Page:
Tuesday, March 22, 2011

ESM / EFSF: An Inverted Capital Structure

I've been meaning to write about this for quite some time, but it's been really hard to have the time to sit down and do it. I've let perfect be the enemy of good and so here I'll try to lay out a rough sketch of what I think are some of the possible risks of the EFSF / ESM.

From Reuters:
The euro zone's permanent bailout fund, the European Stability Mechanism ... which will have an effective lending capacity of 500 billion euros, will be backed by 80 billion euros of paid-in capital and 620 billion euros of callable capital ... It will offer loans at funding costs plus 200 basis points for loans up to three years and plus another 100 basis points for loans longer than three years.
What you are seeing here is what Michael Pettis described as an "inverted" capital structure in his excellent book, The Volatility Machine. What that means is that there is positive correlation between the need for funds, the cost of funds and the credit quality of the facility. This is problematic because it could cause reflexive price action in the bonds of the aid recipients, lowering the value of the EFSF holdings and furthermore deteriorating its perceived credit quality. This is also sometimes referred to as "wrong-way risk" when talking about CCPs. In other words, "the risk that different risk factors be correlated in the most harmful direction." AKA a vicious cycle.

Here's some numbers from the June 7, 2010 EFSF execution agreement. They represent the subscription amount and percentage to the EFSF.  The EFSF is just a legal entity where various countries contribute capital and become equity holders (with unlimited liability). The contributed capital and proceeds from bond issuance are used to make loans to countries that need aid. The bonds are guaranteed by the full faith and credit of the EFSF, the EFSF equity holders (EUM member states), the EU, and have the EFSF holdings as collateral. The table below is a breakdown of the contributed capital so far. Issued debt is to be overcollateralized at a rate of no less than 120% by AAA Holdings and AAA guarantees. There is also to be a cash reserve that equals the NPV of the margin of the EFSF loan and service fee. The EFSF is available to all EMU member states.

ECB Member State Capital subscription Contribution Key %
Kingdom of Belgium 2.4256 3,475494866853410%
Federal Republic of Germany 18.9373 27,134106588911300%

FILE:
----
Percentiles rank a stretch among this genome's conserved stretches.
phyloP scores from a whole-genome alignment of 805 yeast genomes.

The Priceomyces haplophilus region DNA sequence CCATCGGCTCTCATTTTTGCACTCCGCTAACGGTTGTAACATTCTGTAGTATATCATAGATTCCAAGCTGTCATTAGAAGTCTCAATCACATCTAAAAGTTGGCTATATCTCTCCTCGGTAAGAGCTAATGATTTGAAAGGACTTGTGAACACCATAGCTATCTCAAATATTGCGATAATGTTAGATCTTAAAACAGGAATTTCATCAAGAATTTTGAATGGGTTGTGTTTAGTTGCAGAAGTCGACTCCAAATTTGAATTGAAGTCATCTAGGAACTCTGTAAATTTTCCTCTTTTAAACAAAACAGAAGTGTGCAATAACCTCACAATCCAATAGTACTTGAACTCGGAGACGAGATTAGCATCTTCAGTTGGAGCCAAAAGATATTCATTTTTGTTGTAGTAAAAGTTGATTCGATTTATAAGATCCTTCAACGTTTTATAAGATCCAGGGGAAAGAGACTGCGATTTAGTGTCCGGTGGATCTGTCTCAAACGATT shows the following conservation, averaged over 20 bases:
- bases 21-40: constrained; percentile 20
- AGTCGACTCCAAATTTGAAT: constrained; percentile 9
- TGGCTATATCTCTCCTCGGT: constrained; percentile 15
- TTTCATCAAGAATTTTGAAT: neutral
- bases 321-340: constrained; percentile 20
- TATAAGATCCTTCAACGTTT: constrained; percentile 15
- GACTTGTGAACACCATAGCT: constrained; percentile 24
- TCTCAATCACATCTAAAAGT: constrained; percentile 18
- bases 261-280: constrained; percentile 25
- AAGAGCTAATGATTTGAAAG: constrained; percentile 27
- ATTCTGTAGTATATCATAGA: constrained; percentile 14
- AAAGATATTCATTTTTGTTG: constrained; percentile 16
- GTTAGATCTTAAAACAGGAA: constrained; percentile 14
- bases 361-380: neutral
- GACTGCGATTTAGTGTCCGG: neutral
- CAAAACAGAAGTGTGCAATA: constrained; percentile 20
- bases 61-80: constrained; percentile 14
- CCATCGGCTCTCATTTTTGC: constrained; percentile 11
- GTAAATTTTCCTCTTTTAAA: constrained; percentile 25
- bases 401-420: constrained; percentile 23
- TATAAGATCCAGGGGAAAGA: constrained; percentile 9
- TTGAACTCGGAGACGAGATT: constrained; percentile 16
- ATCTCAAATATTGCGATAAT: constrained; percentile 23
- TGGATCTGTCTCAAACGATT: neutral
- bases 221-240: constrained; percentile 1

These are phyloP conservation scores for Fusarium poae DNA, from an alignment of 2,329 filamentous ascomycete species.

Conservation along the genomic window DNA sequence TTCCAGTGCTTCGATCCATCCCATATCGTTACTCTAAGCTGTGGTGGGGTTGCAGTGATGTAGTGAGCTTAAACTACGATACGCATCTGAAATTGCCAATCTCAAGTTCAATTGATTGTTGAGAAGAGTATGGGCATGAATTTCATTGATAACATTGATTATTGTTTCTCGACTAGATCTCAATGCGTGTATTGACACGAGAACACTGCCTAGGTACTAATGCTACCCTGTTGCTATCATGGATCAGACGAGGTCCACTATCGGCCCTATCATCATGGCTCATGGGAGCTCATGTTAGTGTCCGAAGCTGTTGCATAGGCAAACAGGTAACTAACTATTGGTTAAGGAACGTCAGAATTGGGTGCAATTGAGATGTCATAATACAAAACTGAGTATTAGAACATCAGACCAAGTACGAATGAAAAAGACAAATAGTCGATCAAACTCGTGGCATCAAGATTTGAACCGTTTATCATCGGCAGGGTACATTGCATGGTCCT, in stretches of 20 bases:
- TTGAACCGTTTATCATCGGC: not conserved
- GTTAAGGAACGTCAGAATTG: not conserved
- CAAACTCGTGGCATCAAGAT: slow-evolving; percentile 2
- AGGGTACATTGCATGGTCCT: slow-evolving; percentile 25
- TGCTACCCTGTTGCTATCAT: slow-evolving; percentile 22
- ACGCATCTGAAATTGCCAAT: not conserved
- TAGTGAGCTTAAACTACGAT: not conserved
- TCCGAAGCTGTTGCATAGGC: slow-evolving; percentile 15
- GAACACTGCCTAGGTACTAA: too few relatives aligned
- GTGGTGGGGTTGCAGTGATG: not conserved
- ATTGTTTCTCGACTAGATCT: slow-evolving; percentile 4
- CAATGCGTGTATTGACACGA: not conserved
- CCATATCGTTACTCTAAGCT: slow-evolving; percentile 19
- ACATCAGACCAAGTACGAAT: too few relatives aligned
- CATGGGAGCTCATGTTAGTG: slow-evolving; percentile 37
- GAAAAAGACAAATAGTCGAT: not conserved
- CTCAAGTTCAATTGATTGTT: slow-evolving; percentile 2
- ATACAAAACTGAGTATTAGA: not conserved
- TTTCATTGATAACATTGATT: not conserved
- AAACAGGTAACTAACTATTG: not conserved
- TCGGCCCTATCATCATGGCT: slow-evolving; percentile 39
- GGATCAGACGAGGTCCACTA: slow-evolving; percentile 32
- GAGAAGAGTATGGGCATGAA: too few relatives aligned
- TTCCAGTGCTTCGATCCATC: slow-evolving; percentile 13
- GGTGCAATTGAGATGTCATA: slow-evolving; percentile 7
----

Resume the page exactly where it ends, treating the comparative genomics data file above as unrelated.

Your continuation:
Ireland 1.1107 1,591454546757130%
Kingdom of Spain 8.3040 11,898297070560200%
French Republic 14.2212 20,376693436879900%
Italian Republic 12.4966 17,905618879089900%
Republic of Cyprus 0.1369 0,196155692312101%
Grand Duchy of Luxembourg 0.1747 0,250317015682425%
Republic of Malta 0.0632 0,090555440132394%
Kingdom of the Netherlands 3.9882 5,714449467342010%
Republic of Austria 1.9417 2,782143957358700%
Portuguese Republic 1.7504 2,508041810249100%
Republic of Slovenia 0.3288 0,471117542967267%
Slovak Republic 0.6934 0,993530730819656%
Republic of Finland 1.2539 1,796637126297610%
Hellenic Republic 1.9649 2,815385827787050%
Total 67.8266 100,000000000000000% 

Where is the risk? Well, the risk here is that everyone is guaranteeing everyone. So, if Ireland Portugal and Greece need aid, their guarantee is pretty much worthless, and they are now users of the fund. If another state were to need aid, another piece of the guarantee would become worthless and need for funds would increase. This would increase the cost of funds, which would be passed on to aid receivers. Unless the states receiving aid are running a budget surplus, this would translate to increasing borrowing needs to cover additional debt service costs, furthermore deteriorating their quality.

Of course, losing Portugal's guarantee is unlikely to be disastrous, but if Belgium and Spain were to find themselves in trouble too, that would put additional pressure on the remaining members, affecting their own credit quality. While it might be no more than an inconvenience to Germany or France, it could adversely affect smaller economies. It could, in essence, leave France Germany and Italy holding the collective bag. I have no clue as to the probability of this happening, but the risk is present and shouldn't just be ignored. If we were to think of bonds as way deep out-of-the-money options (this model goes beyond of the scope of this post), you would notice that you are basically short a lot of gamma here. As the situation deteriorates, the speed at which it deteriorates increases. Of course there is the possibility that it will all work out, which is what the EU is banking on.

I'm not going to get into the gritty part of of this until I have more time, but I think the best way to think about it is as a highly-levered, short way-out-of-the-money put on the EU sovereigns. The probability of going into moneyness might be remote, but the damage in that case would be catastrophic. Buy the paper at your own risk.

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